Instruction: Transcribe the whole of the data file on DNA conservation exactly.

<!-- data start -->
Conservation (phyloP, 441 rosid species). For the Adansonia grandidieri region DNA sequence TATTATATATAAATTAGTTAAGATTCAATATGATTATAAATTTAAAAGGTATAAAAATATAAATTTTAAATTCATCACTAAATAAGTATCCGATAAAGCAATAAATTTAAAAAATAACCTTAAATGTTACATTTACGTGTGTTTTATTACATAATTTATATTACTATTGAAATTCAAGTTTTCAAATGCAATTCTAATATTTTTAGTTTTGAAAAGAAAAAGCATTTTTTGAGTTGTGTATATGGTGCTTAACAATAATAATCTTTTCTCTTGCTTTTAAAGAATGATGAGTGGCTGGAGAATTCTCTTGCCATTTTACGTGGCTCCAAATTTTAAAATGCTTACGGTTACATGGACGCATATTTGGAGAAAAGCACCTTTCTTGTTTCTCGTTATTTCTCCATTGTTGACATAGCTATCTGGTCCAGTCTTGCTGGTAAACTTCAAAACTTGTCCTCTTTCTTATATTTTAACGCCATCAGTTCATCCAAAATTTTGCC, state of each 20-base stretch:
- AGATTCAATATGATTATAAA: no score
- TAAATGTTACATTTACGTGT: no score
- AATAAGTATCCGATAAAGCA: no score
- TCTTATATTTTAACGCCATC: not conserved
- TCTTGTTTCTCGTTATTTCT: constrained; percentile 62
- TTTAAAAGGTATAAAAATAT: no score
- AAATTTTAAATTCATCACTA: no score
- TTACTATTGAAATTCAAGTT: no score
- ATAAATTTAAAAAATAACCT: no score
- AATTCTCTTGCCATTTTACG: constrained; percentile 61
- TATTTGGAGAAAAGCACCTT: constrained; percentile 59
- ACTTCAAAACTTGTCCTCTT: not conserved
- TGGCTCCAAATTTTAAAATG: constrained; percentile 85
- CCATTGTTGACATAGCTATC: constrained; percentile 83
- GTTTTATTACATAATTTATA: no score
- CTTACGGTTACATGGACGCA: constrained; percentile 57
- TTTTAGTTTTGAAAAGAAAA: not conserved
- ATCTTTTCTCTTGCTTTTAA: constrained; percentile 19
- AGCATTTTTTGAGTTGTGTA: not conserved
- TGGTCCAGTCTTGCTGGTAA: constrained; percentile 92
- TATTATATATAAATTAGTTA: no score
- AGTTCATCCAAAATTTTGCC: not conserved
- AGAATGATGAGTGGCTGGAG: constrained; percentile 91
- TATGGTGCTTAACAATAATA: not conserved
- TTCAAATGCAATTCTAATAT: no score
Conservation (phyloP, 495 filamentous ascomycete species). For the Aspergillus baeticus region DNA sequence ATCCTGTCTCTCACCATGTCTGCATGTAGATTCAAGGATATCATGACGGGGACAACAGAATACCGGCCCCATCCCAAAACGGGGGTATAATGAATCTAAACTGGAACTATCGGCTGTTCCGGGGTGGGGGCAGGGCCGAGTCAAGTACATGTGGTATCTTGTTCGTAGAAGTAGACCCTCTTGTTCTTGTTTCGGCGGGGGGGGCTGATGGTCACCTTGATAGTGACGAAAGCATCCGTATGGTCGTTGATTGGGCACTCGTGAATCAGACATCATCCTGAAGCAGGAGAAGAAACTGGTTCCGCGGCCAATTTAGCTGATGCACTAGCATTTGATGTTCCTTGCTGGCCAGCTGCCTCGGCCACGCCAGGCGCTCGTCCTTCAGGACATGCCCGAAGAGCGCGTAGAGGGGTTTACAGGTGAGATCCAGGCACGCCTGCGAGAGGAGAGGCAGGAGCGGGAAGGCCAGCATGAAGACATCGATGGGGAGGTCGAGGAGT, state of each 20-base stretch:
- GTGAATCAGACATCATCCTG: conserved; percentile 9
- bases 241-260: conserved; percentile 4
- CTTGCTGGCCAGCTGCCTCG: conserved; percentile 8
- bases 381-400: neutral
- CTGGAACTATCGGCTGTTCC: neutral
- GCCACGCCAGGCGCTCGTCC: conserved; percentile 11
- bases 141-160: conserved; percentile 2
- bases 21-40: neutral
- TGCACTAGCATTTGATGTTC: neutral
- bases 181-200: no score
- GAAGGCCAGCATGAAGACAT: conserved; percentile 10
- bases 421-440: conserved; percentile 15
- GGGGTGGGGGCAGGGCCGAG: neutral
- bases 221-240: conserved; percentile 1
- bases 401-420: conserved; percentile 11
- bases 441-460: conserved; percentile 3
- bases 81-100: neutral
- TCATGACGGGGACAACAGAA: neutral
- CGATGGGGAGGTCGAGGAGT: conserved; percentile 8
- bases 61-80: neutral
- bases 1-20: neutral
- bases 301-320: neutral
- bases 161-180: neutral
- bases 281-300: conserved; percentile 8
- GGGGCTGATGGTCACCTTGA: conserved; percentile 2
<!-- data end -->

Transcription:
Conservation (phyloP, 441 rosid species). For the Adansonia grandidieri region DNA sequence TATTATATATAAATTAGTTAAGATTCAATATGATTATAAATTTAAAAGGTATAAAAATATAAATTTTAAATTCATCACTAAATAAGTATCCGATAAAGCAATAAATTTAAAAAATAACCTTAAATGTTACATTTACGTGTGTTTTATTACATAATTTATATTACTATTGAAATTCAAGTTTTCAAATGCAATTCTAATATTTTTAGTTTTGAAAAGAAAAAGCATTTTTTGAGTTGTGTATATGGTGCTTAACAATAATAATCTTTTCTCTTGCTTTTAAAGAATGATGAGTGGCTGGAGAATTCTCTTGCCATTTTACGTGGCTCCAAATTTTAAAATGCTTACGGTTACATGGACGCATATTTGGAGAAAAGCACCTTTCTTGTTTCTCGTTATTTCTCCATTGTTGACATAGCTATCTGGTCCAGTCTTGCTGGTAAACTTCAAAACTTGTCCTCTTTCTTATATTTTAACGCCATCAGTTCATCCAAAATTTTGCC, state of each 20-base stretch:
- AGATTCAATATGATTATAAA: no score
- TAAATGTTACATTTACGTGT: no score
- AATAAGTATCCGATAAAGCA: no score
- TCTTATATTTTAACGCCATC: not conserved
- TCTTGTTTCTCGTTATTTCT: constrained; percentile 62
- TTTAAAAGGTATAAAAATAT: no score
- AAATTTTAAATTCATCACTA: no score
- TTACTATTGAAATTCAAGTT: no score
- ATAAATTTAAAAAATAACCT: no score
- AATTCTCTTGCCATTTTACG: constrained; percentile 61
- TATTTGGAGAAAAGCACCTT: constrained; percentile 59
- ACTTCAAAACTTGTCCTCTT: not conserved
- TGGCTCCAAATTTTAAAATG: constrained; percentile 85
- CCATTGTTGACATAGCTATC: constrained; percentile 83
- GTTTTATTACATAATTTATA: no score
- CTTACGGTTACATGGACGCA: constrained; percentile 57
- TTTTAGTTTTGAAAAGAAAA: not conserved
- ATCTTTTCTCTTGCTTTTAA: constrained; percentile 19
- AGCATTTTTTGAGTTGTGTA: not conserved
- TGGTCCAGTCTTGCTGGTAA: constrained; percentile 92
- TATTATATATAAATTAGTTA: no score
- AGTTCATCCAAAATTTTGCC: not conserved
- AGAATGATGAGTGGCTGGAG: constrained; percentile 91
- TATGGTGCTTAACAATAATA: not conserved
- TTCAAATGCAATTCTAATAT: no score
Conservation (phyloP, 495 filamentous ascomycete species). For the Aspergillus baeticus region DNA sequence ATCCTGTCTCTCACCATGTCTGCATGTAGATTCAAGGATATCATGACGGGGACAACAGAATACCGGCCCCATCCCAAAACGGGGGTATAATGAATCTAAACTGGAACTATCGGCTGTTCCGGGGTGGGGGCAGGGCCGAGTCAAGTACATGTGGTATCTTGTTCGTAGAAGTAGACCCTCTTGTTCTTGTTTCGGCGGGGGGGGCTGATGGTCACCTTGATAGTGACGAAAGCATCCGTATGGTCGTTGATTGGGCACTCGTGAATCAGACATCATCCTGAAGCAGGAGAAGAAACTGGTTCCGCGGCCAATTTAGCTGATGCACTAGCATTTGATGTTCCTTGCTGGCCAGCTGCCTCGGCCACGCCAGGCGCTCGTCCTTCAGGACATGCCCGAAGAGCGCGTAGAGGGGTTTACAGGTGAGATCCAGGCACGCCTGCGAGAGGAGAGGCAGGAGCGGGAAGGCCAGCATGAAGACATCGATGGGGAGGTCGAGGAGT, state of each 20-base stretch:
- GTGAATCAGACATCATCCTG: conserved; percentile 9
- bases 241-260: conserved; percentile 4
- CTTGCTGGCCAGCTGCCTCG: conserved; percentile 8
- bases 381-400: neutral
- CTGGAACTATCGGCTGTTCC: neutral
- GCCACGCCAGGCGCTCGTCC: conserved; percentile 11
- bases 141-160: conserved; percentile 2
- bases 21-40: neutral
- TGCACTAGCATTTGATGTTC: neutral
- bases 181-200: no score
- GAAGGCCAGCATGAAGACAT: conserved; percentile 10
- bases 421-440: conserved; percentile 15
- GGGGTGGGGGCAGGGCCGAG: neutral
- bases 221-240: conserved; percentile 1
- bases 401-420: conserved; percentile 11
- bases 441-460: conserved; percentile 3
- bases 81-100: neutral
- TCATGACGGGGACAACAGAA: neutral
- CGATGGGGAGGTCGAGGAGT: conserved; percentile 8
- bases 61-80: neutral
- bases 1-20: neutral
- bases 301-320: neutral
- bases 161-180: neutral
- bases 281-300: conserved; percentile 8
- GGGGCTGATGGTCACCTTGA: conserved; percentile 2